Ancient Greek and early Christian writers first described different levels of emotion long ago.
Firstly, there is an immediate feeling, triggered by noticing something: something within, such as a new thought or memory, or something external, an event of some kind. This most fleeting type of happiness, we also call 'joy'.
The second level of emotion involves background mood, which lasts for more than just a few instants. Moods are often more complex than brief emotional experiences. To understand them better, we need to look at a basic range of emotions. It works like a color spectrum or musical scale with two complementary sides: painful and pain-free.
Spectrum of Emotions
Painful Pain Free
Wanting (desire/dislike) Satisfaction (contentment)
Anger Acceptance (non anger)
Guilt Innocence (purity)
Note how emotional pain begins with wanting things to be different somehow, with desire and dislikes. Love, Healing and Happiness describes how natural healing processes take us from desire and dislike to joy, and progress towards more lasting happiness and contentment.
This is the third level of emotions, referring to a more lasting personal disposition.
It is often easier to spot these things in others. "She is always cheerful", we might think, or, "He is usually grumpy and resentful". The difference between the second and third levels is partly one of duration. The third level also reflects something of an individual’s personality, but it is still possible for a person of normally happy and positive disposition to suffer a painful mood for a period of hours or days.
Some people also refer to a fourth level of emotion relating to how we think about ourselves, our overall reaction to our lives as they unfold. It is a matter of personal judgment. Phrases like, "I am happy (content) with it", or, "I am unhappy (discontent) with it", provide the most general alternatives. This is called 'social' happiness, because it involves awareness of other people as we tend to compare ourselves with those better or worse off than we think we are.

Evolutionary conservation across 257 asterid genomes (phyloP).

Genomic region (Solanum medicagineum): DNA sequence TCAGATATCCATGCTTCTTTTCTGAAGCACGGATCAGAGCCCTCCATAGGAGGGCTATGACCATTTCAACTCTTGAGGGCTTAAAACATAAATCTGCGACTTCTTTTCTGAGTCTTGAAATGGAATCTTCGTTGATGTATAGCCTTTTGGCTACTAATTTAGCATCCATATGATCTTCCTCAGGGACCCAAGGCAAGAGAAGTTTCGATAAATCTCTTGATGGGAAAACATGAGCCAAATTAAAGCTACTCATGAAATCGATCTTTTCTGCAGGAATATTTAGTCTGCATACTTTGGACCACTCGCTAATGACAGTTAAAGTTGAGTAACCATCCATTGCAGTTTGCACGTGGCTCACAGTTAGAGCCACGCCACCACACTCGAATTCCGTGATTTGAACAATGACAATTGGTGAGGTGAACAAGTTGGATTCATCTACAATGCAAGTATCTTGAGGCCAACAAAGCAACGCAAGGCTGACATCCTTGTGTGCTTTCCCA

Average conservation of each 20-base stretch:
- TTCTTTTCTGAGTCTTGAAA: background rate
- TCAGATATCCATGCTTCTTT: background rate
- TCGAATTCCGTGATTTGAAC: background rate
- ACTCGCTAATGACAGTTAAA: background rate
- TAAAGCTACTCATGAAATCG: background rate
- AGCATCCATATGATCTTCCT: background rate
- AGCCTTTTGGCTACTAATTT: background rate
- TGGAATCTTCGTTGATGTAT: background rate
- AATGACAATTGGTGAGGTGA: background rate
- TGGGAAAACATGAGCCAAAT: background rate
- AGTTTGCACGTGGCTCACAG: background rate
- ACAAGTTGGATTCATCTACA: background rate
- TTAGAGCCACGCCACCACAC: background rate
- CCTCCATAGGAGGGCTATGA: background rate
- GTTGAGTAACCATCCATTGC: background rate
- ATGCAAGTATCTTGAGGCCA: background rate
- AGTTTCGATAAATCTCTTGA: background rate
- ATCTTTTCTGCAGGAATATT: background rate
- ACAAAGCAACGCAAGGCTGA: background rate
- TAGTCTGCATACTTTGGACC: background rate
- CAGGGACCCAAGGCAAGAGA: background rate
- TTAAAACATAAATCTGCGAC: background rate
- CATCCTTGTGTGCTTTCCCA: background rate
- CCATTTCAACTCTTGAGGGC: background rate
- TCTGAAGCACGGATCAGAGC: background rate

To summarize, the word 'happiness' can be thought of as having four related meanings. Firstly, happiness reflects the immediacy of joy, momentarily filling our minds. Secondly, happiness refers to a more prevailing mood, often including feelings of calm and clarity, also the absence of anger or any of the other painful emotions. Thirdly, happiness relates to a more enduring attitude of placid and joyful contentment (summed up in the word, ‘equanimity’) according to which, good feelings predominate over bad ones. Fourthly, happiness also refers to the thoughts a person has when reflecting on his or her life. To be happy with one’s life again reflects a degree of contentment.
Finally, there is a fifth level of meaning of the word "happiness".
This is better understood if we use the word, "bliss".
Like joy, bliss is an immediate and total experience. It fills conscious awareness, but with great intensity and often for much longer than fleeting joy, for minutes or even for days. Rather than a reaction to inner thoughts or external events, it is a rapturous response to the sacred wholeness of creation, suddenly perceived in its totality and perfection. This is a rare experience (but not as rare and unattainable as many people suppose). It is important because blissful rapture is often profoundly trans-formative, resetting the emotional mechanism and marking a big step away from the painful towards the pain-free.
There is no equivalent sensation for any of the painful emotions. Bliss leads not only to emotional healing, growth and maturity, but also – as Larry explains in his remarkable book – to spiritual development and wisdom, to a better experience and understanding of love, and so to a better future, a better life. We do not normally reach it all at once but in gradual stages, and we can learn what to do (and what to avoid doing) to make progress on this path. Everyone benefits when we do. When you understand how it works, it is hard to avoid the conclusion that this is what we must do. It is what our lives are for. The road to happiness-at each of these five levels – is what gives human life its true meaning.